University makes commitment to student carers
This week, during National Carers Week, Queen Margaret University (QMU) made a commitment to young carers that will help support them during their studies at university and improve their lives chances.
In Scotland alone, it is estimated that there are at least 759,000 carers aged 16 and over and 29,000 young carers. The value of care provided by carers in Scotland is calculated to be £10,347,400,000 a year.
Irene Hynd, University Secretary at QMU, said: “Three out of five of us will become carers at some stage in our lives and 1 in 10 of us is already fulfilling some sort of caring role. Students with caring responsibilities can experience hurdles and barriers when juggling their caring role with academic work.”
The new policy will help QMU to identify students who have caring responsibilities so they can be properly supported throughout their learner journey. It also clearly outlines the support that the university will make available for student carers and provides procedures and reporting on academic progress and outcomes for student carers at QMU.
Paul Traynor, from Carers Trust Scotland, said: “Young adult carers are four times more likely to drop out of college or university than students who are not young adult carers. Carers who have the opportunity and ability to go to university should not be negatively impacted because of their caring responsibilities. Our ‘Going Higher for Student Carers’ campaign wants to see student carers being put at the forefront of the higher education agenda in Scotland.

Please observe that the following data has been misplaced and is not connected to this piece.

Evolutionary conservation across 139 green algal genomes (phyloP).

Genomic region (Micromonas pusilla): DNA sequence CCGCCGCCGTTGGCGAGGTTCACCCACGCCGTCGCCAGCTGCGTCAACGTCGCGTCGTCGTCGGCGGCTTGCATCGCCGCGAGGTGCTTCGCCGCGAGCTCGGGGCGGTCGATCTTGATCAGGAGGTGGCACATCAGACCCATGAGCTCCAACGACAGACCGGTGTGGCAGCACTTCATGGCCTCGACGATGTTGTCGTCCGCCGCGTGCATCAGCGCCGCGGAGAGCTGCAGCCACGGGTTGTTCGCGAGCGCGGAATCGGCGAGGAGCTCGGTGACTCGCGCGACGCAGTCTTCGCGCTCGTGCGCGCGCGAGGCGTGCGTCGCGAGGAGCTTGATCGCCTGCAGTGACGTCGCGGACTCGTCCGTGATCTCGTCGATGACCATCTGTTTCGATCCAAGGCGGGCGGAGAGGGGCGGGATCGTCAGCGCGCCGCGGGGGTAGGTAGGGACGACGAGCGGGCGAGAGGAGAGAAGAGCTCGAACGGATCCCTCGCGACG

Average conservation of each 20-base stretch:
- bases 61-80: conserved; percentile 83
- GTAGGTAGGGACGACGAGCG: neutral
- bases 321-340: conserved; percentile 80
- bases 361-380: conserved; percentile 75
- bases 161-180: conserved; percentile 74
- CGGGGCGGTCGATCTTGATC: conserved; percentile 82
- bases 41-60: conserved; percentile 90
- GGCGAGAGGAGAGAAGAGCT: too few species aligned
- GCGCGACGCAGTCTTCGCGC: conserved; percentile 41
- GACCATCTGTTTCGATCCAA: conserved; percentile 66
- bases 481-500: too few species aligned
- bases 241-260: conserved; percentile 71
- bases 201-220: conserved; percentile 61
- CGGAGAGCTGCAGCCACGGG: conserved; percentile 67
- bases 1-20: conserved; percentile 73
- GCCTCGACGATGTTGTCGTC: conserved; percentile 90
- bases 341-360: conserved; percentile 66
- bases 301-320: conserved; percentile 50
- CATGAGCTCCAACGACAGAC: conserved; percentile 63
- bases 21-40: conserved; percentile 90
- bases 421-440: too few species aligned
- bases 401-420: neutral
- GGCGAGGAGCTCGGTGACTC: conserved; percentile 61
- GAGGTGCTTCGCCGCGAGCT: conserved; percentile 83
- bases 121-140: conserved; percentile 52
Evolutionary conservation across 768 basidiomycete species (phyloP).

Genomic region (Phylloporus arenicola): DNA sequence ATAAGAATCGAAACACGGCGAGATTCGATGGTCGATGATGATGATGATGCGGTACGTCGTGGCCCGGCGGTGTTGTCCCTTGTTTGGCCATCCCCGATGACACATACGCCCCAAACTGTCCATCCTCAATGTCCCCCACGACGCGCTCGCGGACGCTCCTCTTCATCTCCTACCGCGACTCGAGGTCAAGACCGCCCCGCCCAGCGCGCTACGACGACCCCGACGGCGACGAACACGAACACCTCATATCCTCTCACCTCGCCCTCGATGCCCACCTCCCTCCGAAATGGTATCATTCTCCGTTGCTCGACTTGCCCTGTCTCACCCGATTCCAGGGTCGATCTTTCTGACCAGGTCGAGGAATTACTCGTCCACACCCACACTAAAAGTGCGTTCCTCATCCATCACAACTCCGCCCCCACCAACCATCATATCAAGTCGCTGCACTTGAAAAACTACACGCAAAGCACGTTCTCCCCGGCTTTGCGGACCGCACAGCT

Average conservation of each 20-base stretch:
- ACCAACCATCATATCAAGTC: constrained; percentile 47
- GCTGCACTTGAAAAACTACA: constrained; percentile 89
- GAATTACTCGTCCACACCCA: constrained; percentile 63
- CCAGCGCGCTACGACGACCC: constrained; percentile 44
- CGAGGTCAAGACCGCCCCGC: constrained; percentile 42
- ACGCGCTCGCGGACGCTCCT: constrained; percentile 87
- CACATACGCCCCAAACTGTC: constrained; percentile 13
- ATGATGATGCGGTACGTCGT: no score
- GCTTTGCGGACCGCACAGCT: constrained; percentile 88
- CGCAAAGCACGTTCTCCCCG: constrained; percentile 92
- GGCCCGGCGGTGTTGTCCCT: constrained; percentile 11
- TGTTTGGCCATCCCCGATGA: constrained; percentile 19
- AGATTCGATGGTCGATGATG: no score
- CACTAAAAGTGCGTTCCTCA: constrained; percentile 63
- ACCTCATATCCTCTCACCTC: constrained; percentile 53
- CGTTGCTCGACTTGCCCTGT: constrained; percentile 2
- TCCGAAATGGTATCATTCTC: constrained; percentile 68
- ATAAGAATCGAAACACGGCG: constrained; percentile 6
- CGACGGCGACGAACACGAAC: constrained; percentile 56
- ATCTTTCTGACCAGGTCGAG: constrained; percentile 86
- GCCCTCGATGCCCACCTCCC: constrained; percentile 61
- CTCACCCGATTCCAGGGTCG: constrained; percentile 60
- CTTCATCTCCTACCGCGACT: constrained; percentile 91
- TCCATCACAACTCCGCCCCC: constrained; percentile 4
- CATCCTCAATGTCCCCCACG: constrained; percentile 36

“We are pleased that QMU is publicity pledging its support for our initiative and we are delighted to have worked with QMU on the development of its Student Carers’ Support policy. This policy has the potential to positively impact the lives of current and future student carers at QMU; ensuring they are supported to have a fairer chance to be successful in their higher education studies.”
On a visit to meet with student carers at the University, Public Health Minister, Aileen Campbell, said: “Across Scotland there are 44,000 young carers who currently balance their education with their caring responsibilities. We want all young people to have the same chances and opportunities to fulfill their potential.
“That is why over the coming months we will be working with carers to find out if there is merit in a Young Carer’s Allowance, and will be looking for their help and views on shaping the Carer’s Allowance. It is only by meeting and hearing from carers first hand that we can really get an appreciation of the specific challenges they face and how their lives could be improved.”